Hugh Cameron 1810 - 1897
September 28, 2008
Hugh Cameron 1810 - 1897 (photo used courtesy of Homéopathe International) MRCS Edinburgh was a British orthodox physician who converted to homeopathy to become a student of Samuel Hahnemann in Paris, and an active member of the British Homeopathic Society and he wrote articles for the The Journal of the British Homeopathic Society in 1845 and _1863_.
Hugh Cameron was a medical officer at the St. James Homeopathic Dispensary opened in 1842 at 8 King Street with Frederick Hervey Foster Quin and Samuel Thomas Partridge, and House Surgeon at the London Homeopathic Hospital, and a major Sponsor of the Homeopathic Convalescent Home in Eastbourne,
Hugh Cameron was the homeopathic practitioner of Henry William Paget Marquis of Anglesea, and he was also the homeopathic practitioner of William Warren Vernon (_Recollections of Seventy-Two Years.__ _William Warren Vernon. BiblioBazaar, 2009), and a friend of Charles Locock 1st Baronet,
Hugh Cameron was active in the foundation of the London Homeopathic Hospital, which was established at 32 Golden Square in 1851. He was a was a colleague of Frederick Hervey Foster Quin, the first President of the British Homeopathic Society, and Marmaduke Blake Sampson, the Chairman of the British Homeopathic Association, and many other homeopaths.
Hugh Cameron MRCSE FRS is listed in The British and Foreign Homeopathic Medical Directory and Record as the Resident Physician to Henry William Paget Marquis of Anglesea in 1853. Hugh Cameron was the private physician of Henry William Paget Marquis of Anglesea, and he had travelled to Paris to study under Hahnemann at the insistence of Henry William Paget Marquis of Anglesea. Hugh Cameron had subsequently lived with Henry William Paget Marquis of Anglesea for over 20 years. Hugh Cameron was known to tell humerous anecdotes about Henry William Paget Marquis of Anglesea, and the amputated limbs of his family and the games they played on the unwary.
When Henry William Paget Marquis of Anglesea died in 1854, Hugh Cameron became the House Surgeon at the London Homeopathic Hospital, just as the Cholera outbreak began, and working alongside Edward Hamilton, Hugh Cameron and the hospital staff turned the London Homeopathic Hospital over to the victims of cholera.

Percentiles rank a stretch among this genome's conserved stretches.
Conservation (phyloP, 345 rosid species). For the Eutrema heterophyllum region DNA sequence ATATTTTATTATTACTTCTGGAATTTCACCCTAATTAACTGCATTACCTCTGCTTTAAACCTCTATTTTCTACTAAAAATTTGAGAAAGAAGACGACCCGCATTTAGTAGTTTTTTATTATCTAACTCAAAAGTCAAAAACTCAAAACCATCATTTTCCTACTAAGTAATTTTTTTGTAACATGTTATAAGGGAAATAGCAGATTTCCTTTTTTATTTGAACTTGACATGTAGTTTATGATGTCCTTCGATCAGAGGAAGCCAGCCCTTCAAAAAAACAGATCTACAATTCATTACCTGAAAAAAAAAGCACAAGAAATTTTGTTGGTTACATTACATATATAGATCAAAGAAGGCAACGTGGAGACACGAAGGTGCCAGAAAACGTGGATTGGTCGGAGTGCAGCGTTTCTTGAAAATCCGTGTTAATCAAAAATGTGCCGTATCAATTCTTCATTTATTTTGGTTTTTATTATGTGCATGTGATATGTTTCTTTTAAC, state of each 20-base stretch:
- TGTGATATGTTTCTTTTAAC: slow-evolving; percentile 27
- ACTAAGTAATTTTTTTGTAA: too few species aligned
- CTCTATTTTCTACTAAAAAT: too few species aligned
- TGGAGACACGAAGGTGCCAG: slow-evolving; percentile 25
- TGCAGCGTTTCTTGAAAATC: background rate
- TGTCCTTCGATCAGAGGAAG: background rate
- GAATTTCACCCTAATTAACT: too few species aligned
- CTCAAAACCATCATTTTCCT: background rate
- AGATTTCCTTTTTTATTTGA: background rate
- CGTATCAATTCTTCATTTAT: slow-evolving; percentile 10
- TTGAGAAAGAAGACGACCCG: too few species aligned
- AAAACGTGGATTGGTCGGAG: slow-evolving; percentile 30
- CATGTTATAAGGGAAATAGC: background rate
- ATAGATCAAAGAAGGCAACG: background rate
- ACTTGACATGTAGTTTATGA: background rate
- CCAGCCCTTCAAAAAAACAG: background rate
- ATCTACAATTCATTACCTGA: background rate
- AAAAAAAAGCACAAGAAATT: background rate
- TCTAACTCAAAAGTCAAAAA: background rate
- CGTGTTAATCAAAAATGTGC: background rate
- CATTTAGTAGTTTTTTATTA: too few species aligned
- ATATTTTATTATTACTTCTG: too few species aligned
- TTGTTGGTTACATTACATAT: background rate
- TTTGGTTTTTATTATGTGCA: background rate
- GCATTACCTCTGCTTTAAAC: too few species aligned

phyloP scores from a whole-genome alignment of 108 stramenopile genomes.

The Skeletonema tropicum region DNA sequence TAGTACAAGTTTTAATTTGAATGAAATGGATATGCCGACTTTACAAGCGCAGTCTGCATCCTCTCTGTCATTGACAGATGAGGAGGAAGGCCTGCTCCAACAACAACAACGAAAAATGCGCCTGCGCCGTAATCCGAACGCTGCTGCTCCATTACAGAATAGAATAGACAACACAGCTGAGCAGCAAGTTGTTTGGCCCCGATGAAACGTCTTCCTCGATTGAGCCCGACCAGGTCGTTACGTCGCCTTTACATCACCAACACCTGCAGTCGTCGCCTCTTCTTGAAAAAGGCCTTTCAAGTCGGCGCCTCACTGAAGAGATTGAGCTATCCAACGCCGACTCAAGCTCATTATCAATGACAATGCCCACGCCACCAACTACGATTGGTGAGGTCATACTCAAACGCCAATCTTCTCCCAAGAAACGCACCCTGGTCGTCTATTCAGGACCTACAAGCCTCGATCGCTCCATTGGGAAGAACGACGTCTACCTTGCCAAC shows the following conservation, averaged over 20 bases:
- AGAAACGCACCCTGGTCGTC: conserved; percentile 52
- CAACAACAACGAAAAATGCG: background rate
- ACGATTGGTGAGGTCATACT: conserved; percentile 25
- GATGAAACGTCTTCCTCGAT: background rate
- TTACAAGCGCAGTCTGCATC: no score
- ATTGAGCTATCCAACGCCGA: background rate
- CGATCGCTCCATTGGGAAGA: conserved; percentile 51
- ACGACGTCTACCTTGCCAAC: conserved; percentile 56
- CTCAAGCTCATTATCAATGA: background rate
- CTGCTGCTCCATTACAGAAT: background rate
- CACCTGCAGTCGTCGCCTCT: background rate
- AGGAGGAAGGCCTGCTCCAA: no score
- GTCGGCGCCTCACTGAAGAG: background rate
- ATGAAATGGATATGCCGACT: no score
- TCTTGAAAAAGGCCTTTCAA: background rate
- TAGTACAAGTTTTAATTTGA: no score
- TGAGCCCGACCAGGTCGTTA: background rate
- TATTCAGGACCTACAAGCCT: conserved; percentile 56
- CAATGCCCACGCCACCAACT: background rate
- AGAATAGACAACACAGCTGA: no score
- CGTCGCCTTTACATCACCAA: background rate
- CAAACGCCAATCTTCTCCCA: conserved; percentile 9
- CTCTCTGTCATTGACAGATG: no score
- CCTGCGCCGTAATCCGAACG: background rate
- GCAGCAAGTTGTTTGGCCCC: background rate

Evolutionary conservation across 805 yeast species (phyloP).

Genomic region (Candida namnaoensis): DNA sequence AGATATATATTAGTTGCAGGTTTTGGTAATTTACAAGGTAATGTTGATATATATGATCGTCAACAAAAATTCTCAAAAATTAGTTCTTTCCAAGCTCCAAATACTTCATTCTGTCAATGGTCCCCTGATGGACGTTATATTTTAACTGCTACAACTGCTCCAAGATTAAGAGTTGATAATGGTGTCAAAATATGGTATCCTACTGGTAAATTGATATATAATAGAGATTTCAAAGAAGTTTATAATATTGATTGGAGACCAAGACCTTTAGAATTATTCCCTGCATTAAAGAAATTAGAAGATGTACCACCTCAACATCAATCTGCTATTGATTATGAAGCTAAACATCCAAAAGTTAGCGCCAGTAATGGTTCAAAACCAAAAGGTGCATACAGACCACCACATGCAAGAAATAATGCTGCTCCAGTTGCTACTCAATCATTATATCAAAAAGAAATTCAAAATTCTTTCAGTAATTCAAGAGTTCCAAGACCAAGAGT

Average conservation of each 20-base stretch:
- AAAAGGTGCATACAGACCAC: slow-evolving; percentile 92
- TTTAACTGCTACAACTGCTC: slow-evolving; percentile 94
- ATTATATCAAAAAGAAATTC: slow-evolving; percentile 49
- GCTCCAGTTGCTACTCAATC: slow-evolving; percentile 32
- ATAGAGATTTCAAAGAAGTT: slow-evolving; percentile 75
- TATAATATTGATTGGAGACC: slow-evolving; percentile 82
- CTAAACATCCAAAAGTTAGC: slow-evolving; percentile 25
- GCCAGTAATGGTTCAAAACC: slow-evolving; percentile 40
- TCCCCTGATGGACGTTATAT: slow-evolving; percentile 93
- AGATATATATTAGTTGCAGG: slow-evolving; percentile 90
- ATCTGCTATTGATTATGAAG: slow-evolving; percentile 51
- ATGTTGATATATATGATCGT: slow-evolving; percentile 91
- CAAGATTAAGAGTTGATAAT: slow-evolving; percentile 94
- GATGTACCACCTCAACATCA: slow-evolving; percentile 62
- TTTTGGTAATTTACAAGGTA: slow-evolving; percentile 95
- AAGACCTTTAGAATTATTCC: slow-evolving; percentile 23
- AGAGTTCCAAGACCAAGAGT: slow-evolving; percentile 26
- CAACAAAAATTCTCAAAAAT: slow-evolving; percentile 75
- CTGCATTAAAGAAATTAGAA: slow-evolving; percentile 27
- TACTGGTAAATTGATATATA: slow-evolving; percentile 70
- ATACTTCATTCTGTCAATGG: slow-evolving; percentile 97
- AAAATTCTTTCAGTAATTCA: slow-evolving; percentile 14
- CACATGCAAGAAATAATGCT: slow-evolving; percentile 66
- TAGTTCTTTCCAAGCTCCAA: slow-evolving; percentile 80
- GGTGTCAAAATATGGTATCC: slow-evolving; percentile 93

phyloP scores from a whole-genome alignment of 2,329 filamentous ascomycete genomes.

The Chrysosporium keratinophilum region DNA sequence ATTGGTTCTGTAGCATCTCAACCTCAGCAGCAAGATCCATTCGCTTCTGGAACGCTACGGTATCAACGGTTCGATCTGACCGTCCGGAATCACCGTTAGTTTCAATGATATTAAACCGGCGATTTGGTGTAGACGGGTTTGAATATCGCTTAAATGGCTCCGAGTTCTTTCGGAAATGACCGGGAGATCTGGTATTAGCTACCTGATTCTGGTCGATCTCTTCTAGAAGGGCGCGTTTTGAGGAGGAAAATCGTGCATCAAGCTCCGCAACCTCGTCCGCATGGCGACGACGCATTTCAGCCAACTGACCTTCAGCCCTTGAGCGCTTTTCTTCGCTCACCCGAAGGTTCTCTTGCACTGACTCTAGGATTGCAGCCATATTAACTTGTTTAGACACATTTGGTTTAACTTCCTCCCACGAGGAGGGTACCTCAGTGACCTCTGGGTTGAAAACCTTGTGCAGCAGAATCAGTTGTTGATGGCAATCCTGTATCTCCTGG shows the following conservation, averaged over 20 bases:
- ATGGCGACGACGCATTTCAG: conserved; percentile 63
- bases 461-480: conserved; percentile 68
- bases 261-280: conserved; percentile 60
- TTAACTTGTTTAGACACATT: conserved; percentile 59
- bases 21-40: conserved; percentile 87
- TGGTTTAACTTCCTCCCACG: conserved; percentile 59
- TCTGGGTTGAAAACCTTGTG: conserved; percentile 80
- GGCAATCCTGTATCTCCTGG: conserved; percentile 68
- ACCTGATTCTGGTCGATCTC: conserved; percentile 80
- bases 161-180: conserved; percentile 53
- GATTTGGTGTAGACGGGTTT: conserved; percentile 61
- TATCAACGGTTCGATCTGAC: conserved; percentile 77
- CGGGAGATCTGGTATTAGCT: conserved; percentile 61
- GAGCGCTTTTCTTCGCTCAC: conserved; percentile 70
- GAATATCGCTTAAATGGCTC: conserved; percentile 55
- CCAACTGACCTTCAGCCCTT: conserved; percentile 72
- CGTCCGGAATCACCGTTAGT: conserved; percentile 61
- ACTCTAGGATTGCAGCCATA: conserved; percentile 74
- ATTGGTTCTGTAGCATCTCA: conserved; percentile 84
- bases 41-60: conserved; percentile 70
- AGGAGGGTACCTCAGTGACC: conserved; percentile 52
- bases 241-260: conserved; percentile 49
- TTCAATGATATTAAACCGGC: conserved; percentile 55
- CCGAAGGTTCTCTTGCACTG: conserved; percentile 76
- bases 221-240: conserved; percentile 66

Hugh Cameron was a colleague of John James Drysdale, Victor Massol, J Chapman, Matthew James Chapman, Edward Charles Chepmell, Paul Francois Curie, Harris F Dunsford, Edward Hamilton, Joseph Kidd, Thomas Robinson Leadam, J Bell Metcalfe, Victor Massol, Henry Reynolds, John Rutherford Russell, David Wilson, Stephen Yeldhamand many others.
In 1858 a Festival in aid of the London Homeopathic Hospital was held with many Aristocratic and minor gentry patrons attending, alongside Dr. Ayerst, William Bayes, Edward Charles Chepmell, William Vallancy Drury, George Napoleon Epps, Arthur Guinness, Edward Hamilton, Frantz Hartmann, Amos Henriques, Joseph Kidd, Thomas Robinson Leadam, J Bell Metcalfe, Frederick Hervey Foster Quin, Henry Reynolds, John Rutherford Russell, Charles Caulfield Tuckey, George Wyld, Stephen Yeldham, and many others.
Hugh Cameron was a London homeopath listed in the Homeopathic Medical Directory of Great Britain and Ireland in 1871.
Hugh Cameron attended (Anon, The Homeopathic World, Volume 43, (1908). Page 236) the 2nd International Homeopathic Congress held in London (Anon, The Medical Counselor, Volume 7, (The Michigan State Homeopathic Society, 1883). Page 347) in on 11th-18th July 1881 (Anon, The Homeopathic World, (August 1,1881)) at Aberdeen House, Argyll Street, Regent Street.
In 1891, Hugh Cameron MRCS of 62 Redcliffe Square is listed in the London Homeopathic Hospital Reports of the London Homeopathic Hospital and of 4 Bolton Street in The British and Foreign Homeopathic Medical Directory and Record in 1855.